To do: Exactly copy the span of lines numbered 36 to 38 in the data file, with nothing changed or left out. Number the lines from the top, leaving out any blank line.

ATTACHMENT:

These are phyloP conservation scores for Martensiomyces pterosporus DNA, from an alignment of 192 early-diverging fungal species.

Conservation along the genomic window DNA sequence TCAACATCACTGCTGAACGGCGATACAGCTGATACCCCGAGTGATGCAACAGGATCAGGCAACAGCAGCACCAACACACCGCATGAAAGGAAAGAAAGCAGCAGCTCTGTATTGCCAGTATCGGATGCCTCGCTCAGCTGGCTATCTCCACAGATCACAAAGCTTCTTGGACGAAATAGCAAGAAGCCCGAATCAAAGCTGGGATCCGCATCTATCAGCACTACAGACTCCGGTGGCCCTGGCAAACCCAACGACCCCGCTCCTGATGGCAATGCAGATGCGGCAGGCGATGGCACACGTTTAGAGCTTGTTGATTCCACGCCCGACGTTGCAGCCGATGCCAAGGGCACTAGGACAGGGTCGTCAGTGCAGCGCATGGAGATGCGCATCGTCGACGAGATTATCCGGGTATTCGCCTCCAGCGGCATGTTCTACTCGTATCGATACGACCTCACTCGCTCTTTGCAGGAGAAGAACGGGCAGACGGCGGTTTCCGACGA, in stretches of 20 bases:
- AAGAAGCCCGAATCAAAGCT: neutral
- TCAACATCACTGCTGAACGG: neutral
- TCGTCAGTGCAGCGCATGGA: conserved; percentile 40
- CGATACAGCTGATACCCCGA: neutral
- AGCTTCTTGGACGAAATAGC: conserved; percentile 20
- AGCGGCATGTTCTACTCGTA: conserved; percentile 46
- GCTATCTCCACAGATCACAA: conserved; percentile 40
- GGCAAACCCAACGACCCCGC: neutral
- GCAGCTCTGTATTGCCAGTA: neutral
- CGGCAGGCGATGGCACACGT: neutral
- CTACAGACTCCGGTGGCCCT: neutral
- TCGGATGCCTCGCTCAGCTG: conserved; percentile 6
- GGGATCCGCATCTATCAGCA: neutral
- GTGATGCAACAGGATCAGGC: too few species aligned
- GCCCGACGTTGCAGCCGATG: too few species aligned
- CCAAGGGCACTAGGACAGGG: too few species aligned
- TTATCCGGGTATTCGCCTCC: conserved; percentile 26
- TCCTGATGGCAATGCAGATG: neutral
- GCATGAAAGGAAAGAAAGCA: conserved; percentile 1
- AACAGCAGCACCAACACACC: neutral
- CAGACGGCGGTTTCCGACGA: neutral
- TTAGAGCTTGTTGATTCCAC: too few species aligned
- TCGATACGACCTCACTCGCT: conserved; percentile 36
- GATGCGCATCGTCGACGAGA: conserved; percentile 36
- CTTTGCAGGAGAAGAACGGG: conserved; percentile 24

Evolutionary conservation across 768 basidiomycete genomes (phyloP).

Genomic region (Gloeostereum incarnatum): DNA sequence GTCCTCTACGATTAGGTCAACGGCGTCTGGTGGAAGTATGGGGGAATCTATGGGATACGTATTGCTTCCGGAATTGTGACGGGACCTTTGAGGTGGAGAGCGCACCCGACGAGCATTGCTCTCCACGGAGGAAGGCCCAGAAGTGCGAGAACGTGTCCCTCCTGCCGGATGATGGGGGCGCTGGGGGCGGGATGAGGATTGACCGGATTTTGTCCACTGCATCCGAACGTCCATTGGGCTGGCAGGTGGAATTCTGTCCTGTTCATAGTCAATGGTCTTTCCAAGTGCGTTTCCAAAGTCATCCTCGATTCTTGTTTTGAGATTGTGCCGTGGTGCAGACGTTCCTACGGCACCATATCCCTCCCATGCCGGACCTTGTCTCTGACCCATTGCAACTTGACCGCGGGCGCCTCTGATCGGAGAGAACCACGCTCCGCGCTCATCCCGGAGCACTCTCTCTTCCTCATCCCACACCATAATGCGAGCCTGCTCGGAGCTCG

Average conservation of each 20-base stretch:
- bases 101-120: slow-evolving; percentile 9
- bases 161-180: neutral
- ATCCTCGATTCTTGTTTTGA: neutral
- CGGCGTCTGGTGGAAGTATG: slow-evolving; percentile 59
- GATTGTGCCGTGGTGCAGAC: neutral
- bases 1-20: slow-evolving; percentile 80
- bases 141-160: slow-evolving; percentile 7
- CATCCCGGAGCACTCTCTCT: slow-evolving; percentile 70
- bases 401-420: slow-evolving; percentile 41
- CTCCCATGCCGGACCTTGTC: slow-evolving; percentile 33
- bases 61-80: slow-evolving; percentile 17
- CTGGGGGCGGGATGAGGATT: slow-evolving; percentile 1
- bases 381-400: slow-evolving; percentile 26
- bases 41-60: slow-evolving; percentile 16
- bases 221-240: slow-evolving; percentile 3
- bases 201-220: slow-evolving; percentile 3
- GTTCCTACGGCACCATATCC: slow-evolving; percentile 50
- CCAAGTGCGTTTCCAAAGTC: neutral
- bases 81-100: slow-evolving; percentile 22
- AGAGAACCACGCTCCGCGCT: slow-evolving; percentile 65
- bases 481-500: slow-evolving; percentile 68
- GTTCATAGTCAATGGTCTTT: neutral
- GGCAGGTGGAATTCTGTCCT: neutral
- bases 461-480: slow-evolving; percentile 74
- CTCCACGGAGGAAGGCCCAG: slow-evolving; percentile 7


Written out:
- bases 1-20: slow-evolving; percentile 80
- bases 141-160: slow-evolving; percentile 7
- CATCCCGGAGCACTCTCTCT: slow-evolving; percentile 70